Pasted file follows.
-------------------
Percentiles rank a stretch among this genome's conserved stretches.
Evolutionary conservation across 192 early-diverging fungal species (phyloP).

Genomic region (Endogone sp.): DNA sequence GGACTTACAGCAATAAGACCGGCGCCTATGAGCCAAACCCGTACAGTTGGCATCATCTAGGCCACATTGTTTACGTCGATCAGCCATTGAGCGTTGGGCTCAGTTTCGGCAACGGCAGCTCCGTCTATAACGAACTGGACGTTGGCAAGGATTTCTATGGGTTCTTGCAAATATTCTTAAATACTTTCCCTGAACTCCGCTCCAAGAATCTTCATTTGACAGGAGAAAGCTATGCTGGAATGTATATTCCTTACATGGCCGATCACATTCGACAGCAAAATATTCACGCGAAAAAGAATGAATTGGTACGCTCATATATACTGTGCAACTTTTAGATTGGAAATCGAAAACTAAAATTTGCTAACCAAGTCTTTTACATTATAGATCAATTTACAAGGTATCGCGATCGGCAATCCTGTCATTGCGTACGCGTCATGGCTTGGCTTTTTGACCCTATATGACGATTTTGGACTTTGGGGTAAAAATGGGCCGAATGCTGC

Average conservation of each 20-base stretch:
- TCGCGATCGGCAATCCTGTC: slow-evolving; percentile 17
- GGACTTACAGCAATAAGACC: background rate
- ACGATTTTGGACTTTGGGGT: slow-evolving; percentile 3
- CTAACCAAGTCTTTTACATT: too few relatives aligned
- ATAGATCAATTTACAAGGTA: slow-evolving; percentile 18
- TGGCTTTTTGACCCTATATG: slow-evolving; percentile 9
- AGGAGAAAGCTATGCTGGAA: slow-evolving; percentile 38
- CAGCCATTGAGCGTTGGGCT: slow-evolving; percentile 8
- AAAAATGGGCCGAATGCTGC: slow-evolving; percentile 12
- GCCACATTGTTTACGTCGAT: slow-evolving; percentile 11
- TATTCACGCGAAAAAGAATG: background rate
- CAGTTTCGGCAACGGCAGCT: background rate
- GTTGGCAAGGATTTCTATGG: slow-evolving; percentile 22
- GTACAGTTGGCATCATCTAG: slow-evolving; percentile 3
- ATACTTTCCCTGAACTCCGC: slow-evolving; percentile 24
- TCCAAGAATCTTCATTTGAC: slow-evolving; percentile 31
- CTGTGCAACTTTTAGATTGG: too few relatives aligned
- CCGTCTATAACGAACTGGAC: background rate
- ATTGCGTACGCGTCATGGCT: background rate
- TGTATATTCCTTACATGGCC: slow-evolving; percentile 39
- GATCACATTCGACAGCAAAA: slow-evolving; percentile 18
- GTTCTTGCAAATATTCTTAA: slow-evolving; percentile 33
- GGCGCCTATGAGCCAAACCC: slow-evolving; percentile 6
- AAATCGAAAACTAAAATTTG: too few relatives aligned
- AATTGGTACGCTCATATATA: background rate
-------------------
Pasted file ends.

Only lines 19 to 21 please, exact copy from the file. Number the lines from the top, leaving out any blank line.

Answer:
- ATACTTTCCCTGAACTCCGC: slow-evolving; percentile 24
- TCCAAGAATCTTCATTTGAC: slow-evolving; percentile 31
- CTGTGCAACTTTTAGATTGG: too few relatives aligned